Wattstax: The Living Word
CAT # STX3-30315-25
DISC ONE 1. Salvation Symphony 7:56 2. Introduction 5:50 3. Lift Every Voice And Sing 3:36 4. Heavy Makes You Happy (Sha-Na-Boom-Boom) 3:39 5. Are You Sure 4:03 6. I Like The Things About Me 5:55 7. Respect Yourself 4:37 8. I'll Take You There 5:16 9. Precious Lord, Take My Hand 4:25 10. Better Get A Move On 4:01 11. Them Hot Pants 4:11 12. Wade In The Water 4:21 13. I Forgot To Be Your Lover 2:35 14. Explain It To Her Mama 2:50 15. I've Been Lonely (For So Long) 3:54 16. Pin The Tail On The Donkey 2:48 17. Knock On Wood 3:41 DISC TWO 1. Peace Be Still 9:07 2. Old Time Religion 3:41 3. Lying On The Truth 3:39 4. Up Above My Head 4:04 5. Son Of Shaft / Feel It 9:19 6. In The Hole 2:57 7. I Can't Turn You Loose 3:48 8. Introduction 4:03 9. Ain't That Loving You (For More Reasons Than One) 3:32 10. Can't See You When I Want To 10:29 11. Reach Out And Touch (Somebody's Hand) 3:14 12. Niggas 2:22 13. Arrest/Lineup 2:40 14. So I Can Love You 6:09 15. Group Introduction/Show Me How 5:35 DISC THREE 1. Open The Door To Your Heart 7:01 2. Backfield In Motion 5:29 3. Steal Away 8:13 4. Killing Floor 3:49 5. Pick Up The Pieces 2:54 6. I Like What You're Doing (To Me) 3:34 7. B-A-B-Y 2:50 8. Gee Whiz (Look At His Eyes) 3:08 9. I Have A God Who Loves 4:44 10. The Breakdown 4:38 11. Do The Funky Chicken 4:34 12. Do The Funky Penguin 5:51 13. I Don't Know What This World Is Coming To 6:53 14. Hearsay 7:28 15. Theme From Shaft 4:42
In the summer of 1972, Stax Records had an idea that was larger than life. Stax’s co-owner, Al Bell, had wanted to expand the soul label’s West Coast presence and develop its Stax Films arm. The ideal way to do both was to stage the biggest soul concert in history — termed by one former staff member “the black Woodstock” — right in the center of South Central Los Angeles, a vast portion of which had been destroyed by fire in the Watts Riots. The concert, called Wattstax, proved a crowning moment for Stax as 112,000 people united at the Los Angeles Coliseum in a spirit of joy, pride and celebration. The resultant movie was a blockbuster and plays to this date in many music film festivals. And now the original two-LP soundtrack has been expanded to three CDs, including material from the original Wattstax album (which sold seven million copies in the SoundScan era alone) as well as from its sequel, Wattstax: The Living Word, along with samplings from Wattstax-related individual artist albums released in 1972-73.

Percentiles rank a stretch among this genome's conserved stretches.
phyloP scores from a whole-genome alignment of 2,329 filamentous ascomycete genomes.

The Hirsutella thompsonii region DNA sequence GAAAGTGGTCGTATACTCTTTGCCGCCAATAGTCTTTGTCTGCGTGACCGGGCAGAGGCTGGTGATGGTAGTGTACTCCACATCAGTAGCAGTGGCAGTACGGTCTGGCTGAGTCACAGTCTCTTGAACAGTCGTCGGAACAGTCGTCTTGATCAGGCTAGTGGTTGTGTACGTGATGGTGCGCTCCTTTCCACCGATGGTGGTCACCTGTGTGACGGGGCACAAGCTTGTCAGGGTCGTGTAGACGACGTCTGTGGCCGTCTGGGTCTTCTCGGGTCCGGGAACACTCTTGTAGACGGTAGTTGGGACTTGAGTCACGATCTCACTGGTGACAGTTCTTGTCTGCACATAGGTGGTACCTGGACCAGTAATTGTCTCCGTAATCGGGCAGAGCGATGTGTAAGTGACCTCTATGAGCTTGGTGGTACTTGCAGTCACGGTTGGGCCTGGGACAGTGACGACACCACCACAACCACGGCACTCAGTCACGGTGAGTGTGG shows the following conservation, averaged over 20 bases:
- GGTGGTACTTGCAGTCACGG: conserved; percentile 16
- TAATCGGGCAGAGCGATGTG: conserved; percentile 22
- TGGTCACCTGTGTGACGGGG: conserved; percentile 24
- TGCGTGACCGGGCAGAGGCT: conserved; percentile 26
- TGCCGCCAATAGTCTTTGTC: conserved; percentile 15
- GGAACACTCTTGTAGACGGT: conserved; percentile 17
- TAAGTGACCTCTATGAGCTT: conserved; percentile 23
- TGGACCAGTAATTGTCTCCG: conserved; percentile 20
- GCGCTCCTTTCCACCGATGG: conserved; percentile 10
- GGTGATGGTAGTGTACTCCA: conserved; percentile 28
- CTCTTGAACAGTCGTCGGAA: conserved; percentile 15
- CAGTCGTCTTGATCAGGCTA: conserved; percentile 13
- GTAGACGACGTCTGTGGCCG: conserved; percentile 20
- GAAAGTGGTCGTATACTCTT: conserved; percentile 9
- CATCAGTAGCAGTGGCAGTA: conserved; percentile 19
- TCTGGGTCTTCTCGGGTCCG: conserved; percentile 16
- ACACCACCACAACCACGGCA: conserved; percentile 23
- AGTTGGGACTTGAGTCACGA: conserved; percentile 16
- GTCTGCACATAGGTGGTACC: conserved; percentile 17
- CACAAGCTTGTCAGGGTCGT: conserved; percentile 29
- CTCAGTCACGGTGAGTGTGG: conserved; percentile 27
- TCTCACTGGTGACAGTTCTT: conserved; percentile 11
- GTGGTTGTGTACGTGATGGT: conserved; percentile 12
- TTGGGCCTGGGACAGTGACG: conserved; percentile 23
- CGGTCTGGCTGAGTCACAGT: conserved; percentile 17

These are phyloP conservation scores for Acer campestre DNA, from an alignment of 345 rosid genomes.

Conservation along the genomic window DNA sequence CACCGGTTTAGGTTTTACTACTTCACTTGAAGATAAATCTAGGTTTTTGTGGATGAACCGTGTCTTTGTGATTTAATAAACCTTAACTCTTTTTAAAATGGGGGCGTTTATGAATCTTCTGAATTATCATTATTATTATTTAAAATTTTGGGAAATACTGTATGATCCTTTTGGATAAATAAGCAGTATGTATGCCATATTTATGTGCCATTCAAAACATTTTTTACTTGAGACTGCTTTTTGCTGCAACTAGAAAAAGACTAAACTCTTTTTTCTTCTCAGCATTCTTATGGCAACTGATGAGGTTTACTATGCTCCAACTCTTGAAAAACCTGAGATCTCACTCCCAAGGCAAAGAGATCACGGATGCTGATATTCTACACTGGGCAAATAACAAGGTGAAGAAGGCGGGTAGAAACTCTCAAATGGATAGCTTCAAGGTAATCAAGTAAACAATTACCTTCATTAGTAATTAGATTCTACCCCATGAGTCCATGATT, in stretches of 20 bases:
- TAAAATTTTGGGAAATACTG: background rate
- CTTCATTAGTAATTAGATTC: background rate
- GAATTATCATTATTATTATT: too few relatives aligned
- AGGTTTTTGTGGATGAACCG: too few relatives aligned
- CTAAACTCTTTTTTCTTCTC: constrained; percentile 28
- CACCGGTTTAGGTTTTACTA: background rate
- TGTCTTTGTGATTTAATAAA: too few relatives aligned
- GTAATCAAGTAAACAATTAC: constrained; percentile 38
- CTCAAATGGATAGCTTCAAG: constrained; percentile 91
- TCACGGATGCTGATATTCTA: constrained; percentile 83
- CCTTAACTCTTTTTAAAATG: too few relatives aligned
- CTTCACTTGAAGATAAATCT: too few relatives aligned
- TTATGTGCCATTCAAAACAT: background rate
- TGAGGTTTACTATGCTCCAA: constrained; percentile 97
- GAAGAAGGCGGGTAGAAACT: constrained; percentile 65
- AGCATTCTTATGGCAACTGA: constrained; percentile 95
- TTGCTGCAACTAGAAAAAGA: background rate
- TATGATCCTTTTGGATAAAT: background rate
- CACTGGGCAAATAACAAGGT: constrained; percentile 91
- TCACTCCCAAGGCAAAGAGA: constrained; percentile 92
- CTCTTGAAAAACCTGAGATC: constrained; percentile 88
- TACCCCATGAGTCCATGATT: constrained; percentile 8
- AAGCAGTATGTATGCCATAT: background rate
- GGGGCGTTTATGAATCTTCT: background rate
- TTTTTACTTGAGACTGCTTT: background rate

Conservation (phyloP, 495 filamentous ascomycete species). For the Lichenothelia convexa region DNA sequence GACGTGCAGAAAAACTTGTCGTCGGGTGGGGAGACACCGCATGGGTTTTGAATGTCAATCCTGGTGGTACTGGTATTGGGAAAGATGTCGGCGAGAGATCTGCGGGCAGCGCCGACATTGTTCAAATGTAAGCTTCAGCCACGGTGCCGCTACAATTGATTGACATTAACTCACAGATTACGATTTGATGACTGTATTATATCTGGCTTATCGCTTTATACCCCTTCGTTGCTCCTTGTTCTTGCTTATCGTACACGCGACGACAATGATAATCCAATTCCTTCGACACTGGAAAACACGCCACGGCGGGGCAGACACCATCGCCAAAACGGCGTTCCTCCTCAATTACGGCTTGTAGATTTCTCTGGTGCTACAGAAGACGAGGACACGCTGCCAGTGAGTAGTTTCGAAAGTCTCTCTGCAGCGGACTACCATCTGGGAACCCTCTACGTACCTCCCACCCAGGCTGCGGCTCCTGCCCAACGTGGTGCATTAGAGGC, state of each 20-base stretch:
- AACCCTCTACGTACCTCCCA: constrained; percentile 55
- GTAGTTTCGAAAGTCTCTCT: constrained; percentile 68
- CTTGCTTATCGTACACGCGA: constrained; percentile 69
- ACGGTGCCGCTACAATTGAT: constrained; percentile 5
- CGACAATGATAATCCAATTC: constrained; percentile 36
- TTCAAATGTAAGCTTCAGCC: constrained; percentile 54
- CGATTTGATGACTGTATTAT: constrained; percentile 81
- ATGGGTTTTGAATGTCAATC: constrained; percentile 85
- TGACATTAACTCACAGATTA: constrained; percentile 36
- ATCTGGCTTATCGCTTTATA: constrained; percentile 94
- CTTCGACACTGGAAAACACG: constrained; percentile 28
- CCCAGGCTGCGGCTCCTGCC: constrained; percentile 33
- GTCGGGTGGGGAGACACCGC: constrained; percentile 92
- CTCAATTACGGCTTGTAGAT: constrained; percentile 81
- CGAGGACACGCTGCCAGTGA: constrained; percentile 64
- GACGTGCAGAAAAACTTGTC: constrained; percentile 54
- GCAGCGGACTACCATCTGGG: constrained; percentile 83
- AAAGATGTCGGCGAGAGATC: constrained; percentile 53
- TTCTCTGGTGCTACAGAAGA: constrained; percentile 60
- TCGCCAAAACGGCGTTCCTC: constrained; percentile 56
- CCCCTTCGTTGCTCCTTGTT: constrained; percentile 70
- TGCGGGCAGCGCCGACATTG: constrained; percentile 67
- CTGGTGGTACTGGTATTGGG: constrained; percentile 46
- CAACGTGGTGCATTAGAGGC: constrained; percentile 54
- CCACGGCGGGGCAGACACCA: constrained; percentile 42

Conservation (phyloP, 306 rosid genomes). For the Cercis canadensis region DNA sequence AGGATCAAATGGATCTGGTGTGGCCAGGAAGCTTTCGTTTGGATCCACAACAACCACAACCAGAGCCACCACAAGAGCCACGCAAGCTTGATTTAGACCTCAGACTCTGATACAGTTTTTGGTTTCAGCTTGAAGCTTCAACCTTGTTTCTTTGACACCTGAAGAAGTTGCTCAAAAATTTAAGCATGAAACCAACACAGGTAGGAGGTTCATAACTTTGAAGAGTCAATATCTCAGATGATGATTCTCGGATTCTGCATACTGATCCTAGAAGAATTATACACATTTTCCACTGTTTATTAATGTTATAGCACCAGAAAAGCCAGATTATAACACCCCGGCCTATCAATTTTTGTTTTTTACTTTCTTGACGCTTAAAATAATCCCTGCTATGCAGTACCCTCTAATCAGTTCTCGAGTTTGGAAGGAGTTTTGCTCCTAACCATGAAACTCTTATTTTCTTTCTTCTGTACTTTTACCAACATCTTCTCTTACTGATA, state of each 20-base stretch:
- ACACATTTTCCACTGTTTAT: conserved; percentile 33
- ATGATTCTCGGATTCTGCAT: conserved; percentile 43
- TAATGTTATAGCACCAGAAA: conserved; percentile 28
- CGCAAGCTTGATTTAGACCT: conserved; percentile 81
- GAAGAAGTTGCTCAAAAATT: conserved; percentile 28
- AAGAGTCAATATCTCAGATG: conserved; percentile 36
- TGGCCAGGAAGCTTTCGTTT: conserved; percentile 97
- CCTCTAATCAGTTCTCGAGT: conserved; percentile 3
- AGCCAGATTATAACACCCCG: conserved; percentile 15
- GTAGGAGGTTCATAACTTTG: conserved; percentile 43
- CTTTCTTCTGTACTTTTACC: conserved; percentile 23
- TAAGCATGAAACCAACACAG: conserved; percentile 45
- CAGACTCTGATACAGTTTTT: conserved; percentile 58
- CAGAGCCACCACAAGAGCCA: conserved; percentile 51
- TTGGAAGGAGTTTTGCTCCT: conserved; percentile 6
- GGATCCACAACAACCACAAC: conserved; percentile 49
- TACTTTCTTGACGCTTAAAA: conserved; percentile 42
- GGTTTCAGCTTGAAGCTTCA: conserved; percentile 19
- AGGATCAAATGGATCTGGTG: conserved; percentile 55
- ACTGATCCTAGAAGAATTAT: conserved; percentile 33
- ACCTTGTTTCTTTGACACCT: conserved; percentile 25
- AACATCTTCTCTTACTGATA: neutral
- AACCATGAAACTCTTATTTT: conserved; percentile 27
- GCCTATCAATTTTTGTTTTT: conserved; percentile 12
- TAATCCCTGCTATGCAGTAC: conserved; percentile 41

This is the first domestic reissue of the complete Wattstax soundtrack, housed in a collectible Digipack featuring rare photographs and reproductions of vintage Wattstax-era posters. The package also contains a multi-page booklet on the story of Wattstax by noted soul music historian Rob Bowman and has been digitally remastered from the original tapes.
The expanded Wattstax volume features many Stax artists whose careers were surging in the early ‘70s: namely Isaac Hayes, The Staple Singers, Carla Thomas, Rufus Thomas, Johnnie Taylor, Eddie Floyd, William Bell, The Bar-Kays, The Emotions, Albert King, Little Milton, The Rance Allen Group, David Porter, The Soul Children, Mel & Tim, Fredrick Knight, Deborah Manning, Little Sonny and Richard Pryor. The set includes such hits as “Respect Yourself,” “I’ll Take You There,” “Gee Whiz,” “Theme from Shaft,” “Son of Shaft,” “Do The Funky Chicken,” “Backfield in Motion,” “Knock On Wood,” “Steal Away” and more — 47 songs in all on three CDs.
In addition to music from the concert, Stax filmed and recorded its artists all around town in clubs, churches and even in the studio. The expanded Wattstax anthology includes the best of the live festival from Wattstax and Wattstax: The Living Word plus a slew of previously unreleased festival performances, selected tracks from the club and church recordings staged during the week of the festival, and selected bits by comedian Richard Pryor that were recorded at the Summit Club in Los Angeles. Pryor’s contributions were originally used in the Wattstax film to connect the music performances with man-on-the-street commentary on issues that were then pertinent to black America. Included also is an introduction by the Rev. Jesse Jackson – himself a Stax spoken-word recording artist at the time.
Wattstax was hoped to be the first step in a series of urban festivals and movies to be produced by Stax, but sequels were never to materialize. The festival hit the zeitgeist of black America at that point in time. And 35 hot summers after the festival, the music sounds as fresh as ever.
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